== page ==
What content do the AP Physics exams cover?
Uniquely, the College Board offers 4 distinct Advanced Placement courses in Physics: Physics 1, Physics 2, Physics C: Mechanics, and Physics C: Electricity and Magnetism.
Physics 1 is the equivalent of a first-semester introductory college physics course. It covers kinematics, circular motion, objects with mass and charge, energy, harmonic motion, circuits, and sound, among other elementary topics in physics. Physics 2, then, is the second-semester continuation of the Physics 1 course. It covers fluids, thermodynamics, optics, quantum and nuclear physics, and magnetism and electromagnetic induction, among other topics.
AP Physics C Mechanics is very similar to Physics 1. However, whereas Physics 1 is algebra based physics, this test is calculus based. AP Physics C Electricity and Magnetism covers also the same material as Physics 2, but it, too, is calculus based. Most high schools offer their students all 4 AP Physics exams.
What is the structure of the AP Physics exams?
The general structure of all 4 AP tests is the same. Section 1’s questions are multiple-choice, and Section 2’s questions are free-response. For Physics C, Sections 1 and 2 contain 35 and 3 questions, respectively, and the exam lasts 1.5 hours. For Physics 1, Sections 1 and 2 contain 50 and 5 questions respectively, and the exam lasts 3 hours. Physics 2 is the same as Physics 1, except the free-response section has only 4 questions, not 5.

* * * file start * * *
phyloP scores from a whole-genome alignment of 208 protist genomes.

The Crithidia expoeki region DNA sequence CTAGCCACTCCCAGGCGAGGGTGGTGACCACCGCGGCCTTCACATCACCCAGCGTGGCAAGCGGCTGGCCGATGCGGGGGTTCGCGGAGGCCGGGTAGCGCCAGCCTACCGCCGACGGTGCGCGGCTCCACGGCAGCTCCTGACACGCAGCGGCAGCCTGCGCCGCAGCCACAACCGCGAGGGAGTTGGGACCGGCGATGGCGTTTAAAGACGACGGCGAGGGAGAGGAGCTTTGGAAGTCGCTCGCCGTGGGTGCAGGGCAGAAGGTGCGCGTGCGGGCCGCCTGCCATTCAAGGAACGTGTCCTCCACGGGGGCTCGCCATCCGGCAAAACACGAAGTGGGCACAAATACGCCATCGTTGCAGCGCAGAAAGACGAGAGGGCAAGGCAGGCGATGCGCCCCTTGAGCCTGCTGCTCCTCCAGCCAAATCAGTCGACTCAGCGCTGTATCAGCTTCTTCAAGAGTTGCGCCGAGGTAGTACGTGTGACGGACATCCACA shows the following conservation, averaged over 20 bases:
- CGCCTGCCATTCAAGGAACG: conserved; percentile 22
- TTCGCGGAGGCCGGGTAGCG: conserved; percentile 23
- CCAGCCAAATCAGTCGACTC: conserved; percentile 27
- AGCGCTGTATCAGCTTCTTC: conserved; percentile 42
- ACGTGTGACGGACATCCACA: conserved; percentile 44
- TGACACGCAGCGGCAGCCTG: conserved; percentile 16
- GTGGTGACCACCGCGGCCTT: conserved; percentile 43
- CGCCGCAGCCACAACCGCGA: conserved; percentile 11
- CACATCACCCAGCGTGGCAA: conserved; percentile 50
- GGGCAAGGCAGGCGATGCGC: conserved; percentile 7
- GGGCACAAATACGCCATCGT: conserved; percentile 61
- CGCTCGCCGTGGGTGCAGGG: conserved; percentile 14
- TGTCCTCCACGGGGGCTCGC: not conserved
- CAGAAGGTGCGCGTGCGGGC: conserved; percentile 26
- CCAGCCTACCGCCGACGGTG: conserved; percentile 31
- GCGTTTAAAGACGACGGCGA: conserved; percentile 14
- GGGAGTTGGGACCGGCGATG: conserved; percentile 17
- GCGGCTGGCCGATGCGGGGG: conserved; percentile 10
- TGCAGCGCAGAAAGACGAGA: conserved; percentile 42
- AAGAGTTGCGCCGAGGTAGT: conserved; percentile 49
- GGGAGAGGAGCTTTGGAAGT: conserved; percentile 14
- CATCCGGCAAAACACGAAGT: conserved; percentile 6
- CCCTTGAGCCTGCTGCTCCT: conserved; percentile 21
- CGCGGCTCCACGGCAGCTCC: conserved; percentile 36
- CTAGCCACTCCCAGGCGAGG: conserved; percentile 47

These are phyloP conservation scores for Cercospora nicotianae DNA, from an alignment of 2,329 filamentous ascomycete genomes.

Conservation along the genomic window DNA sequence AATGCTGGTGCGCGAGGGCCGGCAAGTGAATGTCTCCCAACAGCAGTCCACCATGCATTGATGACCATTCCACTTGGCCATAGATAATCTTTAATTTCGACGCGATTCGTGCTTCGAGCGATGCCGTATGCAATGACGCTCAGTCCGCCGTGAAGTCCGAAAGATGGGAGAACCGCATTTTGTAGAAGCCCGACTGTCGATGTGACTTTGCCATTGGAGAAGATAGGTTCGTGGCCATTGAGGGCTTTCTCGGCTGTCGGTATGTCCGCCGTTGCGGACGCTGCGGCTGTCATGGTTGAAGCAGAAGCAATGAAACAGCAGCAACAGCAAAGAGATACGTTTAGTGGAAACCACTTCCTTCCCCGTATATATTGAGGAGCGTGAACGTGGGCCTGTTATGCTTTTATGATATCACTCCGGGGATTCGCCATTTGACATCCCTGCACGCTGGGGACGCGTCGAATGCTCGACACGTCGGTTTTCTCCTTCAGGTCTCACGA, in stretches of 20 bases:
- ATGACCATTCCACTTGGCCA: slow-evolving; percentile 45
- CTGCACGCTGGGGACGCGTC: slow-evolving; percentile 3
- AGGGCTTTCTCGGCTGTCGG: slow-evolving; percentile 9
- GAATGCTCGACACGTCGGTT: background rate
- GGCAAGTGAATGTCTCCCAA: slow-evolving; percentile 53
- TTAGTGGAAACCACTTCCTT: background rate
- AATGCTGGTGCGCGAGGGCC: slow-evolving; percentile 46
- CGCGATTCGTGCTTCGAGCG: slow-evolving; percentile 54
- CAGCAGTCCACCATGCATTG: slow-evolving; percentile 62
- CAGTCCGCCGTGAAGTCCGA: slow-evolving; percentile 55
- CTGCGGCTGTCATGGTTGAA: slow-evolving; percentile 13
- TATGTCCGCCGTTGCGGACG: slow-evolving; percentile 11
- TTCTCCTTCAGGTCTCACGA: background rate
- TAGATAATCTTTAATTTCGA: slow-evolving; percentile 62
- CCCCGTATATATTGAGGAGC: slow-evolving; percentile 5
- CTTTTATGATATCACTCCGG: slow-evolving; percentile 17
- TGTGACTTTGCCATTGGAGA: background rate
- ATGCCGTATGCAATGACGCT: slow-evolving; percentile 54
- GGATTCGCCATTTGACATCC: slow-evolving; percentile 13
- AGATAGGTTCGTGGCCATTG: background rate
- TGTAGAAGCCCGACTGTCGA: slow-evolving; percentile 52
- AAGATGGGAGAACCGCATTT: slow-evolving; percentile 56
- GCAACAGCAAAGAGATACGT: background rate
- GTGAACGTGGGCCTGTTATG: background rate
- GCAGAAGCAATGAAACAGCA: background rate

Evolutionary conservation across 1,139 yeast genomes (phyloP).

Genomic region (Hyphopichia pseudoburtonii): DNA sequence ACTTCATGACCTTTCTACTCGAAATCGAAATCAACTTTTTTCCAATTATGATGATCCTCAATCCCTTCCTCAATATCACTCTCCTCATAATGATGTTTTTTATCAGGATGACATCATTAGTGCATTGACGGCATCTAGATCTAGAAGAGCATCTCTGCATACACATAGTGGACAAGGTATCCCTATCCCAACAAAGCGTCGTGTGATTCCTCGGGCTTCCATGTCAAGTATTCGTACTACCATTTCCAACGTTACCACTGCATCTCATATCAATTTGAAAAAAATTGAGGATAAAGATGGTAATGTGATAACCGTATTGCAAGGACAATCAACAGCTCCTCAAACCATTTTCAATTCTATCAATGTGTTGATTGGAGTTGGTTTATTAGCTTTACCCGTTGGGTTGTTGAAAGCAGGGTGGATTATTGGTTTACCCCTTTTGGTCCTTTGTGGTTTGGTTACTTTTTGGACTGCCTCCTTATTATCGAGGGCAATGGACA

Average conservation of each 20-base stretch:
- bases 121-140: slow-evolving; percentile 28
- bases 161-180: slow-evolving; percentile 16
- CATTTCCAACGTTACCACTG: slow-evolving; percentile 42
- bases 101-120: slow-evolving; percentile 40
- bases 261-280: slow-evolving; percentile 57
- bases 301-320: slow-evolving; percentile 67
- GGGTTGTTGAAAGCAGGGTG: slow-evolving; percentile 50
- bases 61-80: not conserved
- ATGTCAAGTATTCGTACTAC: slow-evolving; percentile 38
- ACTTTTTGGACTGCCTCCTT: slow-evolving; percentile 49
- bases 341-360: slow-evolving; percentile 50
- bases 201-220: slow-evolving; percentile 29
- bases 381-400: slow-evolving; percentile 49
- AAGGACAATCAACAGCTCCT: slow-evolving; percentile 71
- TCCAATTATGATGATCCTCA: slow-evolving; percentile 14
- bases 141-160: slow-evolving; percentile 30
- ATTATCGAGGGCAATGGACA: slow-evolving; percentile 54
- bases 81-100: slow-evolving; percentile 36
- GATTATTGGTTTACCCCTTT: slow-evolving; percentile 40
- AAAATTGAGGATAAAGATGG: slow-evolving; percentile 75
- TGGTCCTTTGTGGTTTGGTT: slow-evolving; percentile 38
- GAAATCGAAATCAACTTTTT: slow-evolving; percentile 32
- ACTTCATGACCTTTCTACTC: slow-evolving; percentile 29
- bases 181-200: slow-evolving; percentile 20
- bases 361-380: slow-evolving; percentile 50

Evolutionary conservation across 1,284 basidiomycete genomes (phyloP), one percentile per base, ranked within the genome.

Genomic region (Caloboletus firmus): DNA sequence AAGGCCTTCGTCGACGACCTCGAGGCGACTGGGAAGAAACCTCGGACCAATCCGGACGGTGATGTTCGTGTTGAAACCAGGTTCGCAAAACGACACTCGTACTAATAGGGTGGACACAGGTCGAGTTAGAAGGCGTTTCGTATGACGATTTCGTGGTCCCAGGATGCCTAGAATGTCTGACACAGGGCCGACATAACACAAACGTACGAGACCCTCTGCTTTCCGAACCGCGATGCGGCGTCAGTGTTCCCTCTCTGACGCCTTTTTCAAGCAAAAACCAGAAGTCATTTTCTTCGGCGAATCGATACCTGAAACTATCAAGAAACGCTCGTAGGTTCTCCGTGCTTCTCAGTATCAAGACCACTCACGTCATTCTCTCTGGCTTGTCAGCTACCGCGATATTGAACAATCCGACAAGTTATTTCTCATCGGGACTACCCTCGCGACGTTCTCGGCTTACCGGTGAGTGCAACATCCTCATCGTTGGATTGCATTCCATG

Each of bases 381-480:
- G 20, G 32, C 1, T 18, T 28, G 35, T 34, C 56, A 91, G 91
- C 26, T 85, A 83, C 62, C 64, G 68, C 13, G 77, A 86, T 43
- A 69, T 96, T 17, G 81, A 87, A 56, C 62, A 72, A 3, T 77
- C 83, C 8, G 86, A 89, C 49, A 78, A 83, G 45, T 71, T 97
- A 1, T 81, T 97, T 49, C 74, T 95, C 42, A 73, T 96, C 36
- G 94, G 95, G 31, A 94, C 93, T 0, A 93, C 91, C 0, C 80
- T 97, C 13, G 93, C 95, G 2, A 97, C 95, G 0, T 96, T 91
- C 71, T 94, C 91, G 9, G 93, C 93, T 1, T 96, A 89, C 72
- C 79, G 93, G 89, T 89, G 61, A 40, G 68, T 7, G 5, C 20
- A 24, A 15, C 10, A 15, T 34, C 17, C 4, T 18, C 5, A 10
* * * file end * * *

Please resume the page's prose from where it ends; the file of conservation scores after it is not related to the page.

The AP exams in Physics also expect you to have certain quantitative abilities. The geometry of 2 and 3 dimensional objects is key, as is basic trigonometry. AP Physics 1 also uses vector geometry; an ability to add and subtract vectors and multiply vectors by scalars is important. Kinematic equations typically take the form of quadratic equations and appear on the Physics 1 exam. Additionally, you’ll need to memorize and apply a suite of physics laws — like Hooke’s Law or the Law of Universal Gravitation. The Physics 2 exam also contains all the previously stated mathematical abilities, plus many more formulas. The Physics C courses are explicitly calculus-based, so a working knowledge of pre-calculus and calculus would be… good.
If you like math and science, consider taking the AP Calculus or AP Statistics exams! Or, for a general overview of AP courses, AP scores, finding testing dates, and getting college credit, click here!
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